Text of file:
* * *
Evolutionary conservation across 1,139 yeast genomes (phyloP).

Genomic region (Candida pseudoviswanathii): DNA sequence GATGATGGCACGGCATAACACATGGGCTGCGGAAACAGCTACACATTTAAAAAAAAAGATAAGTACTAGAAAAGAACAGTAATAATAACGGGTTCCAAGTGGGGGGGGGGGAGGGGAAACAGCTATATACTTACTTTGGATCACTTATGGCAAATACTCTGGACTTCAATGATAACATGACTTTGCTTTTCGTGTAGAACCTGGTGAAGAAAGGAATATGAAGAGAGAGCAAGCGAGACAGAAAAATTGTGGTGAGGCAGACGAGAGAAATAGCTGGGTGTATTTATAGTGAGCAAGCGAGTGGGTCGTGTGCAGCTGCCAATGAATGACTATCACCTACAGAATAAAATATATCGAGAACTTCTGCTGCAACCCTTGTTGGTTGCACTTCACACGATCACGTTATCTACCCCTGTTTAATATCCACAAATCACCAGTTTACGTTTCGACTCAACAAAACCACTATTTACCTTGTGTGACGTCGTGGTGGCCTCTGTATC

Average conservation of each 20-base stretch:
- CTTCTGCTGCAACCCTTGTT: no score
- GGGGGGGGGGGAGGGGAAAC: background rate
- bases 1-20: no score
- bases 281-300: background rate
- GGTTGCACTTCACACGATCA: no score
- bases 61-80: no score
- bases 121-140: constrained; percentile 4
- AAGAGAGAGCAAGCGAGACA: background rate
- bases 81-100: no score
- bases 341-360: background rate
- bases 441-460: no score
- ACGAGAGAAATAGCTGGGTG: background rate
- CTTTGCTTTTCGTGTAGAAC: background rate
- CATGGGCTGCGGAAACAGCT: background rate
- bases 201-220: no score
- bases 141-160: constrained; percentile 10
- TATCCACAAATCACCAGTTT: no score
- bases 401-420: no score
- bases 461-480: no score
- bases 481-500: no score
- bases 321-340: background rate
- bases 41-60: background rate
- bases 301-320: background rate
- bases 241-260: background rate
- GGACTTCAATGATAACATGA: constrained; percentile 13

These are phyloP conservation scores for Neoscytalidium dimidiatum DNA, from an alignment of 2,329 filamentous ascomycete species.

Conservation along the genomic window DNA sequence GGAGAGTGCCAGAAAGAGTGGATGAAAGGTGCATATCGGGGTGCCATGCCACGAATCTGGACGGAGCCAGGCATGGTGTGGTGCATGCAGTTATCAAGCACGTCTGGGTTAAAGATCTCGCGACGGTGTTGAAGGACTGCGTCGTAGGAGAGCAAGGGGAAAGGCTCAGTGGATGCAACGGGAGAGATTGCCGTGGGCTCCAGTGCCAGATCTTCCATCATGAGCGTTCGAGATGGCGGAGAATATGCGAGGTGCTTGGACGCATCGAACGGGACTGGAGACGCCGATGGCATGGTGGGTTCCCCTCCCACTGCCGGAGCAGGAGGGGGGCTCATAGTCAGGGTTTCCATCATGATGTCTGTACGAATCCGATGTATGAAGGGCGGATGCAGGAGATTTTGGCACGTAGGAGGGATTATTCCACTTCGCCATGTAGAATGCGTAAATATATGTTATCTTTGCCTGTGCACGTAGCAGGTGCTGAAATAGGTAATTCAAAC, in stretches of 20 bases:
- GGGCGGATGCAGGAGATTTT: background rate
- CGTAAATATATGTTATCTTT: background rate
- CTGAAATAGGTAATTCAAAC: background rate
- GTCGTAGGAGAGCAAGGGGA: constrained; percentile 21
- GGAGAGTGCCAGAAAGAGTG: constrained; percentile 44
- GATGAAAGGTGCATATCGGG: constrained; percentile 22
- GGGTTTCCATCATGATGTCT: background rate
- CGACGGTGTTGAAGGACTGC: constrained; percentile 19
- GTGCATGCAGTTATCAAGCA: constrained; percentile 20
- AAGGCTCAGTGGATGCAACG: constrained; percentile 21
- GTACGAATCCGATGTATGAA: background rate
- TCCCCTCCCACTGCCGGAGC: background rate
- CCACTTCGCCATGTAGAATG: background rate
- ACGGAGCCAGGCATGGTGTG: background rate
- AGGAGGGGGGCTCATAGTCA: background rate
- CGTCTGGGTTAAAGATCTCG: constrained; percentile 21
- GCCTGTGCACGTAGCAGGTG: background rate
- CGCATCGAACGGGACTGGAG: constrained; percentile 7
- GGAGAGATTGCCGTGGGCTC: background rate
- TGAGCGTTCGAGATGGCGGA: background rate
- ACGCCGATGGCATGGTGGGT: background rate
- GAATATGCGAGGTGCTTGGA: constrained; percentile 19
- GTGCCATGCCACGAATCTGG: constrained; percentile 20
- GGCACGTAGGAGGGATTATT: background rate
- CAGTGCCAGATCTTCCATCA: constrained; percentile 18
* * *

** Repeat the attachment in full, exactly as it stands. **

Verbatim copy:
Evolutionary conservation across 1,139 yeast genomes (phyloP).

Genomic region (Candida pseudoviswanathii): DNA sequence GATGATGGCACGGCATAACACATGGGCTGCGGAAACAGCTACACATTTAAAAAAAAAGATAAGTACTAGAAAAGAACAGTAATAATAACGGGTTCCAAGTGGGGGGGGGGGAGGGGAAACAGCTATATACTTACTTTGGATCACTTATGGCAAATACTCTGGACTTCAATGATAACATGACTTTGCTTTTCGTGTAGAACCTGGTGAAGAAAGGAATATGAAGAGAGAGCAAGCGAGACAGAAAAATTGTGGTGAGGCAGACGAGAGAAATAGCTGGGTGTATTTATAGTGAGCAAGCGAGTGGGTCGTGTGCAGCTGCCAATGAATGACTATCACCTACAGAATAAAATATATCGAGAACTTCTGCTGCAACCCTTGTTGGTTGCACTTCACACGATCACGTTATCTACCCCTGTTTAATATCCACAAATCACCAGTTTACGTTTCGACTCAACAAAACCACTATTTACCTTGTGTGACGTCGTGGTGGCCTCTGTATC

Average conservation of each 20-base stretch:
- CTTCTGCTGCAACCCTTGTT: no score
- GGGGGGGGGGGAGGGGAAAC: background rate
- bases 1-20: no score
- bases 281-300: background rate
- GGTTGCACTTCACACGATCA: no score
- bases 61-80: no score
- bases 121-140: constrained; percentile 4
- AAGAGAGAGCAAGCGAGACA: background rate
- bases 81-100: no score
- bases 341-360: background rate
- bases 441-460: no score
- ACGAGAGAAATAGCTGGGTG: background rate
- CTTTGCTTTTCGTGTAGAAC: background rate
- CATGGGCTGCGGAAACAGCT: background rate
- bases 201-220: no score
- bases 141-160: constrained; percentile 10
- TATCCACAAATCACCAGTTT: no score
- bases 401-420: no score
- bases 461-480: no score
- bases 481-500: no score
- bases 321-340: background rate
- bases 41-60: background rate
- bases 301-320: background rate
- bases 241-260: background rate
- GGACTTCAATGATAACATGA: constrained; percentile 13

These are phyloP conservation scores for Neoscytalidium dimidiatum DNA, from an alignment of 2,329 filamentous ascomycete species.

Conservation along the genomic window DNA sequence GGAGAGTGCCAGAAAGAGTGGATGAAAGGTGCATATCGGGGTGCCATGCCACGAATCTGGACGGAGCCAGGCATGGTGTGGTGCATGCAGTTATCAAGCACGTCTGGGTTAAAGATCTCGCGACGGTGTTGAAGGACTGCGTCGTAGGAGAGCAAGGGGAAAGGCTCAGTGGATGCAACGGGAGAGATTGCCGTGGGCTCCAGTGCCAGATCTTCCATCATGAGCGTTCGAGATGGCGGAGAATATGCGAGGTGCTTGGACGCATCGAACGGGACTGGAGACGCCGATGGCATGGTGGGTTCCCCTCCCACTGCCGGAGCAGGAGGGGGGCTCATAGTCAGGGTTTCCATCATGATGTCTGTACGAATCCGATGTATGAAGGGCGGATGCAGGAGATTTTGGCACGTAGGAGGGATTATTCCACTTCGCCATGTAGAATGCGTAAATATATGTTATCTTTGCCTGTGCACGTAGCAGGTGCTGAAATAGGTAATTCAAAC, in stretches of 20 bases:
- GGGCGGATGCAGGAGATTTT: background rate
- CGTAAATATATGTTATCTTT: background rate
- CTGAAATAGGTAATTCAAAC: background rate
- GTCGTAGGAGAGCAAGGGGA: constrained; percentile 21
- GGAGAGTGCCAGAAAGAGTG: constrained; percentile 44
- GATGAAAGGTGCATATCGGG: constrained; percentile 22
- GGGTTTCCATCATGATGTCT: background rate
- CGACGGTGTTGAAGGACTGC: constrained; percentile 19
- GTGCATGCAGTTATCAAGCA: constrained; percentile 20
- AAGGCTCAGTGGATGCAACG: constrained; percentile 21
- GTACGAATCCGATGTATGAA: background rate
- TCCCCTCCCACTGCCGGAGC: background rate
- CCACTTCGCCATGTAGAATG: background rate
- ACGGAGCCAGGCATGGTGTG: background rate
- AGGAGGGGGGCTCATAGTCA: background rate
- CGTCTGGGTTAAAGATCTCG: constrained; percentile 21
- GCCTGTGCACGTAGCAGGTG: background rate
- CGCATCGAACGGGACTGGAG: constrained; percentile 7
- GGAGAGATTGCCGTGGGCTC: background rate
- TGAGCGTTCGAGATGGCGGA: background rate
- ACGCCGATGGCATGGTGGGT: background rate
- GAATATGCGAGGTGCTTGGA: constrained; percentile 19
- GTGCCATGCCACGAATCTGG: constrained; percentile 20
- GGCACGTAGGAGGGATTATT: background rate
- CAGTGCCAGATCTTCCATCA: constrained; percentile 18